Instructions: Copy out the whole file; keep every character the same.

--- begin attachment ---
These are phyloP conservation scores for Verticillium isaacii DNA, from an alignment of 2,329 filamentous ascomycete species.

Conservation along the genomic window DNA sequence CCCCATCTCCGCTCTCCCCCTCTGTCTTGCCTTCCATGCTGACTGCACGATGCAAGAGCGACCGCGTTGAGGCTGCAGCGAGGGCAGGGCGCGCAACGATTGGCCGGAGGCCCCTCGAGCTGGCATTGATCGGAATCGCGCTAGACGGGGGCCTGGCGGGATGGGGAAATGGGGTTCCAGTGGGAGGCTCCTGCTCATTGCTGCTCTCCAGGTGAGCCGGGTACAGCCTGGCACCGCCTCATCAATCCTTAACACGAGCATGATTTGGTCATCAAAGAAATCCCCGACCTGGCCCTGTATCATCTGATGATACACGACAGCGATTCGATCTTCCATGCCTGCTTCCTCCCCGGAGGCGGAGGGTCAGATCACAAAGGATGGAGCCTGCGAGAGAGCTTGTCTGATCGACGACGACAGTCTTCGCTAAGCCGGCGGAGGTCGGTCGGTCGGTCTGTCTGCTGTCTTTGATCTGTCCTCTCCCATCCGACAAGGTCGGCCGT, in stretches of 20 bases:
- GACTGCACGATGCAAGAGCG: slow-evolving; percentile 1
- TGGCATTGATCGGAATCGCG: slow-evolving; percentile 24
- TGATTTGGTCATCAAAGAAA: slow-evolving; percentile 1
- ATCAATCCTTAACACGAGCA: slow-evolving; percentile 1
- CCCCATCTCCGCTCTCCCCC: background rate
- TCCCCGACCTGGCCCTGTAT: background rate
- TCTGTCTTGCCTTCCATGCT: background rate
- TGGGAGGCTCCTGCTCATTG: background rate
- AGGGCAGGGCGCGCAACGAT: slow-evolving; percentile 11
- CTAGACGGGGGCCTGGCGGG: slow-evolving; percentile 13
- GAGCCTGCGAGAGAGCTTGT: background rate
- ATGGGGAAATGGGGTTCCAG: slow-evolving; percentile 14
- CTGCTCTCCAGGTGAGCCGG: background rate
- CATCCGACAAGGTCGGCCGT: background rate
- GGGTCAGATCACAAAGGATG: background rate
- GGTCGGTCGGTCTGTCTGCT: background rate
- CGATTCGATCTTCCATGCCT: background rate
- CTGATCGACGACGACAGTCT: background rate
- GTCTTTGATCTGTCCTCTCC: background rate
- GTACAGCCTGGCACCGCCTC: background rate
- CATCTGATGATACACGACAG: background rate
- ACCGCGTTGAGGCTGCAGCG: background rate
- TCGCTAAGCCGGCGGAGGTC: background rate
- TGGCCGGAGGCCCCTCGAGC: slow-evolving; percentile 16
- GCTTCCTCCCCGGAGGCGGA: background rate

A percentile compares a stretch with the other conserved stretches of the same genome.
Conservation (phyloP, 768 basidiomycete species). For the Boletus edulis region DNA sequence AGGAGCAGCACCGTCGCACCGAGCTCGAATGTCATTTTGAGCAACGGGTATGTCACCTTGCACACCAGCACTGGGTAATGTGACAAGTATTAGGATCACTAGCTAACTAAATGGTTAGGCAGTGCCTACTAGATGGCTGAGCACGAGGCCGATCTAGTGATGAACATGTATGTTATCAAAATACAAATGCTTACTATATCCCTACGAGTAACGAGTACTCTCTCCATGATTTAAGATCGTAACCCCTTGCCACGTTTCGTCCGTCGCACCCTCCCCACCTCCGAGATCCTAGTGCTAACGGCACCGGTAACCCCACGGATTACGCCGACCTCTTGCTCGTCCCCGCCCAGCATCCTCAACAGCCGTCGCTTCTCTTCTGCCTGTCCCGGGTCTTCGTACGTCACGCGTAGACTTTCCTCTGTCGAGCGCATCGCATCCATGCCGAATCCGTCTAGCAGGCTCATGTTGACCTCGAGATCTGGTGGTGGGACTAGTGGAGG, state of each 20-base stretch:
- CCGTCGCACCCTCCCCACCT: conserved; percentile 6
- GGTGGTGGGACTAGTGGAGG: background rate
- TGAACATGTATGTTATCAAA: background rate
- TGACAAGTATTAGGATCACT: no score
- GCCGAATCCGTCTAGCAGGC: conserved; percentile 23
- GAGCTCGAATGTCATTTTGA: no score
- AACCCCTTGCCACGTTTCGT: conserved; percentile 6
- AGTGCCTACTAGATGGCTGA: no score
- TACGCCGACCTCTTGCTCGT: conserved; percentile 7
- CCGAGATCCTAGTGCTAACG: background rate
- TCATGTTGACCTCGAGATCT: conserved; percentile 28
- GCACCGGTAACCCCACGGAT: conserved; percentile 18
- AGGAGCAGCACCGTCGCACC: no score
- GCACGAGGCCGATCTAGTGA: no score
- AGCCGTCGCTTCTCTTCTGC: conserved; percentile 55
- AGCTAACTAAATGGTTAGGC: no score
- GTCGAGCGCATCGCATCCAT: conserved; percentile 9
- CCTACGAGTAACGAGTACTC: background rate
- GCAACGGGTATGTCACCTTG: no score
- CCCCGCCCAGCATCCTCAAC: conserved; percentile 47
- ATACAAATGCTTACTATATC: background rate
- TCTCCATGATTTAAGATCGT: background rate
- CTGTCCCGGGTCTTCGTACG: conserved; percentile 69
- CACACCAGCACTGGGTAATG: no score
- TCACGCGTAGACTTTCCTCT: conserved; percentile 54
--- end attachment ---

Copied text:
These are phyloP conservation scores for Verticillium isaacii DNA, from an alignment of 2,329 filamentous ascomycete species.

Conservation along the genomic window DNA sequence CCCCATCTCCGCTCTCCCCCTCTGTCTTGCCTTCCATGCTGACTGCACGATGCAAGAGCGACCGCGTTGAGGCTGCAGCGAGGGCAGGGCGCGCAACGATTGGCCGGAGGCCCCTCGAGCTGGCATTGATCGGAATCGCGCTAGACGGGGGCCTGGCGGGATGGGGAAATGGGGTTCCAGTGGGAGGCTCCTGCTCATTGCTGCTCTCCAGGTGAGCCGGGTACAGCCTGGCACCGCCTCATCAATCCTTAACACGAGCATGATTTGGTCATCAAAGAAATCCCCGACCTGGCCCTGTATCATCTGATGATACACGACAGCGATTCGATCTTCCATGCCTGCTTCCTCCCCGGAGGCGGAGGGTCAGATCACAAAGGATGGAGCCTGCGAGAGAGCTTGTCTGATCGACGACGACAGTCTTCGCTAAGCCGGCGGAGGTCGGTCGGTCGGTCTGTCTGCTGTCTTTGATCTGTCCTCTCCCATCCGACAAGGTCGGCCGT, in stretches of 20 bases:
- GACTGCACGATGCAAGAGCG: slow-evolving; percentile 1
- TGGCATTGATCGGAATCGCG: slow-evolving; percentile 24
- TGATTTGGTCATCAAAGAAA: slow-evolving; percentile 1
- ATCAATCCTTAACACGAGCA: slow-evolving; percentile 1
- CCCCATCTCCGCTCTCCCCC: background rate
- TCCCCGACCTGGCCCTGTAT: background rate
- TCTGTCTTGCCTTCCATGCT: background rate
- TGGGAGGCTCCTGCTCATTG: background rate
- AGGGCAGGGCGCGCAACGAT: slow-evolving; percentile 11
- CTAGACGGGGGCCTGGCGGG: slow-evolving; percentile 13
- GAGCCTGCGAGAGAGCTTGT: background rate
- ATGGGGAAATGGGGTTCCAG: slow-evolving; percentile 14
- CTGCTCTCCAGGTGAGCCGG: background rate
- CATCCGACAAGGTCGGCCGT: background rate
- GGGTCAGATCACAAAGGATG: background rate
- GGTCGGTCGGTCTGTCTGCT: background rate
- CGATTCGATCTTCCATGCCT: background rate
- CTGATCGACGACGACAGTCT: background rate
- GTCTTTGATCTGTCCTCTCC: background rate
- GTACAGCCTGGCACCGCCTC: background rate
- CATCTGATGATACACGACAG: background rate
- ACCGCGTTGAGGCTGCAGCG: background rate
- TCGCTAAGCCGGCGGAGGTC: background rate
- TGGCCGGAGGCCCCTCGAGC: slow-evolving; percentile 16
- GCTTCCTCCCCGGAGGCGGA: background rate

A percentile compares a stretch with the other conserved stretches of the same genome.
Conservation (phyloP, 768 basidiomycete species). For the Boletus edulis region DNA sequence AGGAGCAGCACCGTCGCACCGAGCTCGAATGTCATTTTGAGCAACGGGTATGTCACCTTGCACACCAGCACTGGGTAATGTGACAAGTATTAGGATCACTAGCTAACTAAATGGTTAGGCAGTGCCTACTAGATGGCTGAGCACGAGGCCGATCTAGTGATGAACATGTATGTTATCAAAATACAAATGCTTACTATATCCCTACGAGTAACGAGTACTCTCTCCATGATTTAAGATCGTAACCCCTTGCCACGTTTCGTCCGTCGCACCCTCCCCACCTCCGAGATCCTAGTGCTAACGGCACCGGTAACCCCACGGATTACGCCGACCTCTTGCTCGTCCCCGCCCAGCATCCTCAACAGCCGTCGCTTCTCTTCTGCCTGTCCCGGGTCTTCGTACGTCACGCGTAGACTTTCCTCTGTCGAGCGCATCGCATCCATGCCGAATCCGTCTAGCAGGCTCATGTTGACCTCGAGATCTGGTGGTGGGACTAGTGGAGG, state of each 20-base stretch:
- CCGTCGCACCCTCCCCACCT: conserved; percentile 6
- GGTGGTGGGACTAGTGGAGG: background rate
- TGAACATGTATGTTATCAAA: background rate
- TGACAAGTATTAGGATCACT: no score
- GCCGAATCCGTCTAGCAGGC: conserved; percentile 23
- GAGCTCGAATGTCATTTTGA: no score
- AACCCCTTGCCACGTTTCGT: conserved; percentile 6
- AGTGCCTACTAGATGGCTGA: no score
- TACGCCGACCTCTTGCTCGT: conserved; percentile 7
- CCGAGATCCTAGTGCTAACG: background rate
- TCATGTTGACCTCGAGATCT: conserved; percentile 28
- GCACCGGTAACCCCACGGAT: conserved; percentile 18
- AGGAGCAGCACCGTCGCACC: no score
- GCACGAGGCCGATCTAGTGA: no score
- AGCCGTCGCTTCTCTTCTGC: conserved; percentile 55
- AGCTAACTAAATGGTTAGGC: no score
- GTCGAGCGCATCGCATCCAT: conserved; percentile 9
- CCTACGAGTAACGAGTACTC: background rate
- GCAACGGGTATGTCACCTTG: no score
- CCCCGCCCAGCATCCTCAAC: conserved; percentile 47
- ATACAAATGCTTACTATATC: background rate
- TCTCCATGATTTAAGATCGT: background rate
- CTGTCCCGGGTCTTCGTACG: conserved; percentile 69
- CACACCAGCACTGGGTAATG: no score
- TCACGCGTAGACTTTCCTCT: conserved; percentile 54